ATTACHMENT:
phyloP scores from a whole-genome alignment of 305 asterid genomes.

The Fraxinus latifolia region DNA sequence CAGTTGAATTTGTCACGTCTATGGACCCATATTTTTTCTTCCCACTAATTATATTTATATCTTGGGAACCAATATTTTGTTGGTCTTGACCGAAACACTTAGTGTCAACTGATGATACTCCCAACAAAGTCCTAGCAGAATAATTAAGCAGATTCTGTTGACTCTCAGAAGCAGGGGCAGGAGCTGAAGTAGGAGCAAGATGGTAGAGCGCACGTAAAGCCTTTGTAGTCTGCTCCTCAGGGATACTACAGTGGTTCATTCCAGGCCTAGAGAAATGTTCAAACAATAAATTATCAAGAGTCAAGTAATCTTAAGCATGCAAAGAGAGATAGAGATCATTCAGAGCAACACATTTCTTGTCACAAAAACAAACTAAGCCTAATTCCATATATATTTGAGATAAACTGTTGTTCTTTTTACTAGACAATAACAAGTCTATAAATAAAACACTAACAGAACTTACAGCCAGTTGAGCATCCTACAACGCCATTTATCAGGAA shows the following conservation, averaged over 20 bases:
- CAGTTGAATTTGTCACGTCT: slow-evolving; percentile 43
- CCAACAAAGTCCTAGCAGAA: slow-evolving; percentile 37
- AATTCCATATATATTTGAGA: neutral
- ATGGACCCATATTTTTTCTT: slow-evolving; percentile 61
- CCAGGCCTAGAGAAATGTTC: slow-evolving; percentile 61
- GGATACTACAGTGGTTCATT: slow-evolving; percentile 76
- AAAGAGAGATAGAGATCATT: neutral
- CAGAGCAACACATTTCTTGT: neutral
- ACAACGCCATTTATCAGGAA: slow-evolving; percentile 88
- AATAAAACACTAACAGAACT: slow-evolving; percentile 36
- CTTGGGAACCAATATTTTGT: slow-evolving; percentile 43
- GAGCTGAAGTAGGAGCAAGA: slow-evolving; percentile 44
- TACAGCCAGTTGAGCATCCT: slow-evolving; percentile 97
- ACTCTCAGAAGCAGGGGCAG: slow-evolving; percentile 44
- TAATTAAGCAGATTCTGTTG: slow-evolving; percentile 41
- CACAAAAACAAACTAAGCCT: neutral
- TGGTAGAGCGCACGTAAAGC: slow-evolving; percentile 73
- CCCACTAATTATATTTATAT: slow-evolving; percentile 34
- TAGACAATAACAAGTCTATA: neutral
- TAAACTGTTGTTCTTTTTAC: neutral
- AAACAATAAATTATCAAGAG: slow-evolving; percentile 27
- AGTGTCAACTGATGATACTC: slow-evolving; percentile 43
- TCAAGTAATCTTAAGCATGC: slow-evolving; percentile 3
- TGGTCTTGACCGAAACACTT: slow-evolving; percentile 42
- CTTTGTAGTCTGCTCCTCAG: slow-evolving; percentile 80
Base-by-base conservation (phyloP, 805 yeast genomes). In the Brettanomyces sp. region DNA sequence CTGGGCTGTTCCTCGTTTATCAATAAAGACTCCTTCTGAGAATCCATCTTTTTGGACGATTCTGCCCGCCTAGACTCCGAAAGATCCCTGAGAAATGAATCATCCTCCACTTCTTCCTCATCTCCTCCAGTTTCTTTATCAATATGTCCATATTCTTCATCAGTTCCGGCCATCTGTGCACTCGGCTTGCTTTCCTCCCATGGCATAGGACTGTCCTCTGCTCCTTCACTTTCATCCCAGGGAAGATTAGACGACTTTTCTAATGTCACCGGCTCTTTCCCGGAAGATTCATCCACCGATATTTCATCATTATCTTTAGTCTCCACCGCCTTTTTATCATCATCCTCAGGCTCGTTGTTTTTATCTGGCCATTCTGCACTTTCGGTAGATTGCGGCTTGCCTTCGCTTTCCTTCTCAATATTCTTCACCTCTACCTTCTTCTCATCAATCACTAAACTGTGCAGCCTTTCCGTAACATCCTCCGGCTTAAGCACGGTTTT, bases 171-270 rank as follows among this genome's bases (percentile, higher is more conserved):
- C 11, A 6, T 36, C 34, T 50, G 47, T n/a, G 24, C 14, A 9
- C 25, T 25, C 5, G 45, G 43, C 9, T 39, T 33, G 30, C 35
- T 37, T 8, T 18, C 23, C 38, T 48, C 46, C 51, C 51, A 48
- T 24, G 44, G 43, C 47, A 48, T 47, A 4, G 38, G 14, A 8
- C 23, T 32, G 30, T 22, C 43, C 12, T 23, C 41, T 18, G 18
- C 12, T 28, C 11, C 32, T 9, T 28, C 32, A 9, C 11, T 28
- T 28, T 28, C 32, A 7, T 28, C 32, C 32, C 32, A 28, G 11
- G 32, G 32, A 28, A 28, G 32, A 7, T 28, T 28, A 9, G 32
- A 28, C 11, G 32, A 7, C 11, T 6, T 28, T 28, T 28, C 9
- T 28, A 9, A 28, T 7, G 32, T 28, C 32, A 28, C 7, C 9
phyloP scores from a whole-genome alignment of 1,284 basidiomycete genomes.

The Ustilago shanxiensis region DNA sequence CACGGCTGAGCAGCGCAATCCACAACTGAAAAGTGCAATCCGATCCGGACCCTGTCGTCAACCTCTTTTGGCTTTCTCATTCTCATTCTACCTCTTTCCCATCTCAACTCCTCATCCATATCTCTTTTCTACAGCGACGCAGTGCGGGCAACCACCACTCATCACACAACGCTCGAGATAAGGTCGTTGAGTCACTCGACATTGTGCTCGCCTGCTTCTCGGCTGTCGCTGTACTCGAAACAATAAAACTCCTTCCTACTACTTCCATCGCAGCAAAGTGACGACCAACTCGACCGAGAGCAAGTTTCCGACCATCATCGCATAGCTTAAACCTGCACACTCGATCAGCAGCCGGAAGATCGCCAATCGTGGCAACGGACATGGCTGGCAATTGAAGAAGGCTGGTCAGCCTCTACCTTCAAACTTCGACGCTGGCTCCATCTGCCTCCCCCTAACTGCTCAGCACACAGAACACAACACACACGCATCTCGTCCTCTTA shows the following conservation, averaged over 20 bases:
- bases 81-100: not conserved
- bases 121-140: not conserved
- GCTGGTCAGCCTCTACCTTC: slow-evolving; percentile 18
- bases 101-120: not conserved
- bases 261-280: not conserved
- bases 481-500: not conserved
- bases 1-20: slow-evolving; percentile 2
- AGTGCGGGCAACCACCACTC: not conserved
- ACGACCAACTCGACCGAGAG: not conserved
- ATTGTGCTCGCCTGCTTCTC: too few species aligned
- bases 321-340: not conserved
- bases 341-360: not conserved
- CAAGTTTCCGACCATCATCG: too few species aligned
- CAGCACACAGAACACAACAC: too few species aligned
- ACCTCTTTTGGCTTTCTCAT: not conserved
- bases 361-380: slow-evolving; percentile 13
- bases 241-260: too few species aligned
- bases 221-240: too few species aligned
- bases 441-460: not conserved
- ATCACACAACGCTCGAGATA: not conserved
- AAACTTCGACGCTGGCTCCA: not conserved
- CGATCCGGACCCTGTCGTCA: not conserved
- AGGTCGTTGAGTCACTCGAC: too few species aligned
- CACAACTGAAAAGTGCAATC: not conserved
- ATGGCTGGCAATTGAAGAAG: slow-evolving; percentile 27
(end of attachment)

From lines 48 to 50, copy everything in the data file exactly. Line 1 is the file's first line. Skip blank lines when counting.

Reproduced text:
- AGTGCGGGCAACCACCACTC: not conserved
- ACGACCAACTCGACCGAGAG: not conserved
- ATTGTGCTCGCCTGCTTCTC: too few species aligned